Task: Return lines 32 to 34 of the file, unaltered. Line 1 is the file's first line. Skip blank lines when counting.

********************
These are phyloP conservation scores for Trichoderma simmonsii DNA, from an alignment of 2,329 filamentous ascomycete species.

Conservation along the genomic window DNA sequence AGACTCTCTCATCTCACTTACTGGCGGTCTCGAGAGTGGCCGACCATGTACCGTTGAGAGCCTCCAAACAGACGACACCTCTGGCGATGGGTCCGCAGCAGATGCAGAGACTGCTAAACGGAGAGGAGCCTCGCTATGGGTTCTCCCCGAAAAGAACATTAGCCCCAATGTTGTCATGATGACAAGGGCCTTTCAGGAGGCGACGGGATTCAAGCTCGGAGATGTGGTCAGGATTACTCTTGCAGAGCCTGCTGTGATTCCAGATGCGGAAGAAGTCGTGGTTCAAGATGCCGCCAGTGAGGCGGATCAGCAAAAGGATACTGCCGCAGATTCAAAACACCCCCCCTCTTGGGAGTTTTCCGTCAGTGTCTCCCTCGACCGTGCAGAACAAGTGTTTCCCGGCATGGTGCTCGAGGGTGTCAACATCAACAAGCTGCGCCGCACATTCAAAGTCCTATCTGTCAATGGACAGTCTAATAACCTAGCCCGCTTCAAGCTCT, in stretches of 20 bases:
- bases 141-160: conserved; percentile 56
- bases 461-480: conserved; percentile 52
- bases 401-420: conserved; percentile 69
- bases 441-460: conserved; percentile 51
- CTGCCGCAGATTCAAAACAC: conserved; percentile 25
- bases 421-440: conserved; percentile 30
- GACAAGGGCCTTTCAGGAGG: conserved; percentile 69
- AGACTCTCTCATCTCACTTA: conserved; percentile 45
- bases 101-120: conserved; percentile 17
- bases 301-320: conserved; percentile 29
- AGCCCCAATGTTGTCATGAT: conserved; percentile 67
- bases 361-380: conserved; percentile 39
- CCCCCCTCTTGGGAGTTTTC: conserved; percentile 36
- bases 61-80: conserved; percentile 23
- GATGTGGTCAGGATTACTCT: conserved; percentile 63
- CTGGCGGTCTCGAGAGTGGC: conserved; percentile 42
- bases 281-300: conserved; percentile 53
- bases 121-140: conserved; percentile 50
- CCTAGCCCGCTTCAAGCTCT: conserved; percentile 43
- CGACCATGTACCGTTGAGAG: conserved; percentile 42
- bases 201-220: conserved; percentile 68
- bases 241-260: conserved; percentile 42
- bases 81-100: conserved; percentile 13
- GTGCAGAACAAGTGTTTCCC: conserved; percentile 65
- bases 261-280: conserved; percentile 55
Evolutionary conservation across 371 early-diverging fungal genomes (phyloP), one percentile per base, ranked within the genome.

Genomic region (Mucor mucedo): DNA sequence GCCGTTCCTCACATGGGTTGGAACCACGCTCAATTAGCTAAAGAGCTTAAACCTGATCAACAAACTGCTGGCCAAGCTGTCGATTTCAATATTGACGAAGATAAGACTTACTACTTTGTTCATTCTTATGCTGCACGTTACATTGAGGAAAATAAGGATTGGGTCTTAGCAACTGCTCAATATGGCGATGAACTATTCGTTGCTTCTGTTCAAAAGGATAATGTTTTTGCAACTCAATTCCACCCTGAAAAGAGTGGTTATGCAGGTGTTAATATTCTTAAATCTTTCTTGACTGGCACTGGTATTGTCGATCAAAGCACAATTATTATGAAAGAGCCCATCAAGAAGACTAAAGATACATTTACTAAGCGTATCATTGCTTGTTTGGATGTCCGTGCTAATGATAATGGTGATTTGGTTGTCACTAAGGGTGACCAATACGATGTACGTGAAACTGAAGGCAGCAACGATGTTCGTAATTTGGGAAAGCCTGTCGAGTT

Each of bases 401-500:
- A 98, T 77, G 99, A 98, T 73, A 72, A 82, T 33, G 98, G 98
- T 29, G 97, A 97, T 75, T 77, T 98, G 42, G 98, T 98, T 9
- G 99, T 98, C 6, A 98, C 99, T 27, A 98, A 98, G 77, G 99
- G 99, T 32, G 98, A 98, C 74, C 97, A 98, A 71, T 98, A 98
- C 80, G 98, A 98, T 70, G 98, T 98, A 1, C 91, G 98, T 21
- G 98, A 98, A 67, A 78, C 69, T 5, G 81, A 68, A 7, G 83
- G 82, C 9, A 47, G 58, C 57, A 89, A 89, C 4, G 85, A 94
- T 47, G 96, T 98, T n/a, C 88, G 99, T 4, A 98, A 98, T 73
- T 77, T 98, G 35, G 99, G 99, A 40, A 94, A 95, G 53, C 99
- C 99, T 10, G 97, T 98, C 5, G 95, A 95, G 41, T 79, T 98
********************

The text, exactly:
- T 29, G 97, A 97, T 75, T 77, T 98, G 42, G 98, T 98, T 9
- G 99, T 98, C 6, A 98, C 99, T 27, A 98, A 98, G 77, G 99
- G 99, T 32, G 98, A 98, C 74, C 97, A 98, A 71, T 98, A 98